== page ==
After the last event in May exploring barriers to practicsing open research and some ideas of how to overcome them, June’s open lunch offered a funder’s perspective with Sonya Towers from the Wellcome Trust, along with a case study from Robert Smith, PhD candidate at the Wellcome Trust Doctoral Training Centre for Public Health, Economics and Decision Science at the University of Sheffield.
The Wellcome Trust have been leading efforts to make research more open for more than 20 years, ever since working to make sure the results of the Human Genome Project were released immediately into the public domain. They were also the first research funder to introduce a mandatory open access policy, with more than 150 global research funders having since followed their lead. More recently, they have developed the Wellcome Open Research platform, which allow their researchers to rapidly publish and share their findings openly and transparently, and encourage researchers to cite preprints in their grant applications.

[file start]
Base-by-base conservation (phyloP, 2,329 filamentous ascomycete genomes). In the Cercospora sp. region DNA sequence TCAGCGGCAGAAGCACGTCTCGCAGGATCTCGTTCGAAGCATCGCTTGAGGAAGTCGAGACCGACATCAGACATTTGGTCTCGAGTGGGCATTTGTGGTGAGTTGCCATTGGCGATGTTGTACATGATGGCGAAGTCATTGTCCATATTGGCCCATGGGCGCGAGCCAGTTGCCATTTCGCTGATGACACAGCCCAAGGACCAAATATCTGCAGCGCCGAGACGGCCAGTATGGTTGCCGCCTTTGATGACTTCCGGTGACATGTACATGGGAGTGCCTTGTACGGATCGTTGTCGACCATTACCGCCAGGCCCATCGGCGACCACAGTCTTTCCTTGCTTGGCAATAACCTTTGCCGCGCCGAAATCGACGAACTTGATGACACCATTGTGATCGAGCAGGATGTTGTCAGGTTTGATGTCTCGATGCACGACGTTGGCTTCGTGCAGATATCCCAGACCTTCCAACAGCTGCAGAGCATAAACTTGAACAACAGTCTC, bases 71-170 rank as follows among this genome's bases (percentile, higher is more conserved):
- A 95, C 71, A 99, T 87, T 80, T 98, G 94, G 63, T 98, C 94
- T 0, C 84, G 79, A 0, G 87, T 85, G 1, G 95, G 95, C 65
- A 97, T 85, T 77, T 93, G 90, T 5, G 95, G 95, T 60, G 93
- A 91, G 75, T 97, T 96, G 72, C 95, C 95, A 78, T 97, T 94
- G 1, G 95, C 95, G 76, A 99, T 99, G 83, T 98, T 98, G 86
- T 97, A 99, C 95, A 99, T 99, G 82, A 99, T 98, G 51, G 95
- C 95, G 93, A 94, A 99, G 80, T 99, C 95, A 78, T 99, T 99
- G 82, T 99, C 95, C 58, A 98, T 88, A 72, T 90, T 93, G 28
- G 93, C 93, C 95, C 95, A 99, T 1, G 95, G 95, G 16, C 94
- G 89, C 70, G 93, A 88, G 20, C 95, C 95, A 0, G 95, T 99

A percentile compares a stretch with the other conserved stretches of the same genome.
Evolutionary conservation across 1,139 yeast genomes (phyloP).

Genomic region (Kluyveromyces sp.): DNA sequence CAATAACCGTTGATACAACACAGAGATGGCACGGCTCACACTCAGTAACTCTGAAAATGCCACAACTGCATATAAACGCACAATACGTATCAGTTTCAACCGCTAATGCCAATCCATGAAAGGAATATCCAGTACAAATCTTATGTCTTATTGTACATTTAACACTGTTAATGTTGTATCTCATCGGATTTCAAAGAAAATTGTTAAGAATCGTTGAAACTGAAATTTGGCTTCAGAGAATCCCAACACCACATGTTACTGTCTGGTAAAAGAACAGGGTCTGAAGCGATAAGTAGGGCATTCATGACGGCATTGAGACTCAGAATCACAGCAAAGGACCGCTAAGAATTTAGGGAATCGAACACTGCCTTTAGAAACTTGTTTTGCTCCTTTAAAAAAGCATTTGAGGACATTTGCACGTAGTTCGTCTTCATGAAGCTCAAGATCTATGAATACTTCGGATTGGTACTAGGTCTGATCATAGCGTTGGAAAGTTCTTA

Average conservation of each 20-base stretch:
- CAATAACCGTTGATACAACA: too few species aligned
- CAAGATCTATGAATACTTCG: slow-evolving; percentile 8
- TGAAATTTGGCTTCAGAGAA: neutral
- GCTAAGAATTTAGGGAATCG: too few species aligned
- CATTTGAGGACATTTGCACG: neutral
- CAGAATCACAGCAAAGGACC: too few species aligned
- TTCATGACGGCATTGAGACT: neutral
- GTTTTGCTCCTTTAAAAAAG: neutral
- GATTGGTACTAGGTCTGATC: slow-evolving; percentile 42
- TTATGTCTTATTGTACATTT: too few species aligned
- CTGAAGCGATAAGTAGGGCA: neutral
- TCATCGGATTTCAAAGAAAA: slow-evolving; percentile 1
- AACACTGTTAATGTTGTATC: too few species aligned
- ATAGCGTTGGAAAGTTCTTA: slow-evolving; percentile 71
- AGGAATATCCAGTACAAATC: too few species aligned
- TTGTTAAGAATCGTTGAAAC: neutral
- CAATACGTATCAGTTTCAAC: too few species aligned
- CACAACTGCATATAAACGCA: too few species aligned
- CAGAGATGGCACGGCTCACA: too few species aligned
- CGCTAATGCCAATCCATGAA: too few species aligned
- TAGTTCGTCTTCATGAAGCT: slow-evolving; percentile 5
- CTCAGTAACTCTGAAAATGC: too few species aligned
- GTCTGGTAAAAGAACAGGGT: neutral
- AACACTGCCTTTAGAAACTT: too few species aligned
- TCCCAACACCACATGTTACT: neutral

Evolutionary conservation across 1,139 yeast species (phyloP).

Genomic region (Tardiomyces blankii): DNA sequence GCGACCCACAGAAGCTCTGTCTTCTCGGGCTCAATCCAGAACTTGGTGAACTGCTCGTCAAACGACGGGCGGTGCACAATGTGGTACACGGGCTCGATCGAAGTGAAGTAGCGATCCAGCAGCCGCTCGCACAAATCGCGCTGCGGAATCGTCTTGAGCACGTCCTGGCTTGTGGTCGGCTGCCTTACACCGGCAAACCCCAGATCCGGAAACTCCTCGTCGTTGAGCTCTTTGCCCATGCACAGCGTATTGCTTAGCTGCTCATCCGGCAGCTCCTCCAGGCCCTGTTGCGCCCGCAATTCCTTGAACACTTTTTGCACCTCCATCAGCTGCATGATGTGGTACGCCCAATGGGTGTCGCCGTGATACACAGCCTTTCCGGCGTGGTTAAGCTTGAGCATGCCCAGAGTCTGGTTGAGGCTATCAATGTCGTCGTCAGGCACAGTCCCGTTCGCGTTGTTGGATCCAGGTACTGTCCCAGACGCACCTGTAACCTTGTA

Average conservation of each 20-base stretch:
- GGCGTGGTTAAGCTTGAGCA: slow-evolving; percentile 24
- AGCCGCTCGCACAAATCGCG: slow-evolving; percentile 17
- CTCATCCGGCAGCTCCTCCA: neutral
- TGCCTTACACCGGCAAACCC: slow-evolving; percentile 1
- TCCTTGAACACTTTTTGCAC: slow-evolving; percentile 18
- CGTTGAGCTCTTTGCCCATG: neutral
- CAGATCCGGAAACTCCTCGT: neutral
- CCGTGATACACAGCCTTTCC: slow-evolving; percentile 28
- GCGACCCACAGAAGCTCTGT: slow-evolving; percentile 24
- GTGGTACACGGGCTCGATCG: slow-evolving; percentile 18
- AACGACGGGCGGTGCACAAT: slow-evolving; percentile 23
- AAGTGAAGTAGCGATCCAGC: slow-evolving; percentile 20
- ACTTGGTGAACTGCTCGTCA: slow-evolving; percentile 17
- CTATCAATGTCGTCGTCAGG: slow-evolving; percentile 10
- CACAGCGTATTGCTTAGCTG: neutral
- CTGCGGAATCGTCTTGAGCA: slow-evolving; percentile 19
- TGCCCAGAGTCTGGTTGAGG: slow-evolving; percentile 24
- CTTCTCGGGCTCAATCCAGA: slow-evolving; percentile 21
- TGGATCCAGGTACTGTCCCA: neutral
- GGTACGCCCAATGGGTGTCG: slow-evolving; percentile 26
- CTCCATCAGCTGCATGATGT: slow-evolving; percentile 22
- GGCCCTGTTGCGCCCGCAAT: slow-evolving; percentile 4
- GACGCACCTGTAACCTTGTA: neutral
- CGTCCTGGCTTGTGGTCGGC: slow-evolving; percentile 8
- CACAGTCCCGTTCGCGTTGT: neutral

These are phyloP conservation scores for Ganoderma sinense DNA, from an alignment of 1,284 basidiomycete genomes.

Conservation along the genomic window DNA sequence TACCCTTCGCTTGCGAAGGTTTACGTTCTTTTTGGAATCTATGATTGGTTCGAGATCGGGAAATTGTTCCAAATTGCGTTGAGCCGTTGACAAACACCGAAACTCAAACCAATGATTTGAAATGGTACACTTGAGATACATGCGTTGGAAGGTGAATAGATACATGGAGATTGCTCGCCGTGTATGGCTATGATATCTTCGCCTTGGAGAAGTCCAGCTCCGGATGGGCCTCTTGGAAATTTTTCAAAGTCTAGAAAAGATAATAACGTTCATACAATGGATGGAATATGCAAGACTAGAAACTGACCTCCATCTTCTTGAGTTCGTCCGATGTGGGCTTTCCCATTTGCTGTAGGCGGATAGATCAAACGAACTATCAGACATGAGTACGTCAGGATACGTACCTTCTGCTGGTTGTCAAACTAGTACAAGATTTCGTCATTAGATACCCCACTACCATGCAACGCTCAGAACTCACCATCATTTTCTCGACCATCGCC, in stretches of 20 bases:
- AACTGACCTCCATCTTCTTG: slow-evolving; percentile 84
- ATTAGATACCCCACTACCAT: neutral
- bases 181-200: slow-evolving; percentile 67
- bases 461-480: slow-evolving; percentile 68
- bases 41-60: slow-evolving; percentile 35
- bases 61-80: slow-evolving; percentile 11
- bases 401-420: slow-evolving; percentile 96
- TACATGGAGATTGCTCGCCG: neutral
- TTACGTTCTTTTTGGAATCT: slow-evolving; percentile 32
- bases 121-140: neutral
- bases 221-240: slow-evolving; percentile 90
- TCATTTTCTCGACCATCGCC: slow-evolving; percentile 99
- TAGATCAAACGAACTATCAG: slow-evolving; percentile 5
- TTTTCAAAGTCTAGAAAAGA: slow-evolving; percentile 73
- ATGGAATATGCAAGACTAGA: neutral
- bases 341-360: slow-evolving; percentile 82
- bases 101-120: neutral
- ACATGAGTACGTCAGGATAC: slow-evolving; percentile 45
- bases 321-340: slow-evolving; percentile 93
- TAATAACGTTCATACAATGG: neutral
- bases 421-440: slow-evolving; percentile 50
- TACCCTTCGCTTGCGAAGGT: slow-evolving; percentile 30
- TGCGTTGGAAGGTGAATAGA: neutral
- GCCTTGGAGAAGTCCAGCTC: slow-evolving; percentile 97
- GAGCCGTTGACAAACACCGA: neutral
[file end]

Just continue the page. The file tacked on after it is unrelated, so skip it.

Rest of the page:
A world where there are transformative improvements to human health because research outputs are managed, shared, and used in ways that unleash their full valueThe Wellcome Trust vision for Open Research
Those of us that work in research support and open access know that where Wellcome goes, other funders often follow, so it’s worth paying attention to Sonya clearly explaining the rationale behind their commitment to open research, and various associated initiatives.
Wellcome have a dedicated open research team that works with other teams across Wellcome, and with partners, to make all the outputs of their funded research accessible, so they can be combined and used to accelerate discovery and application. ‘Outputs’ encompass data sets, code and software to ensure research findings can be validated and reproduced, and increase efficiency in research by reducing duplication. It also means that research outputs are available to a full range of users, including the public, policy makers and healthcare professionals.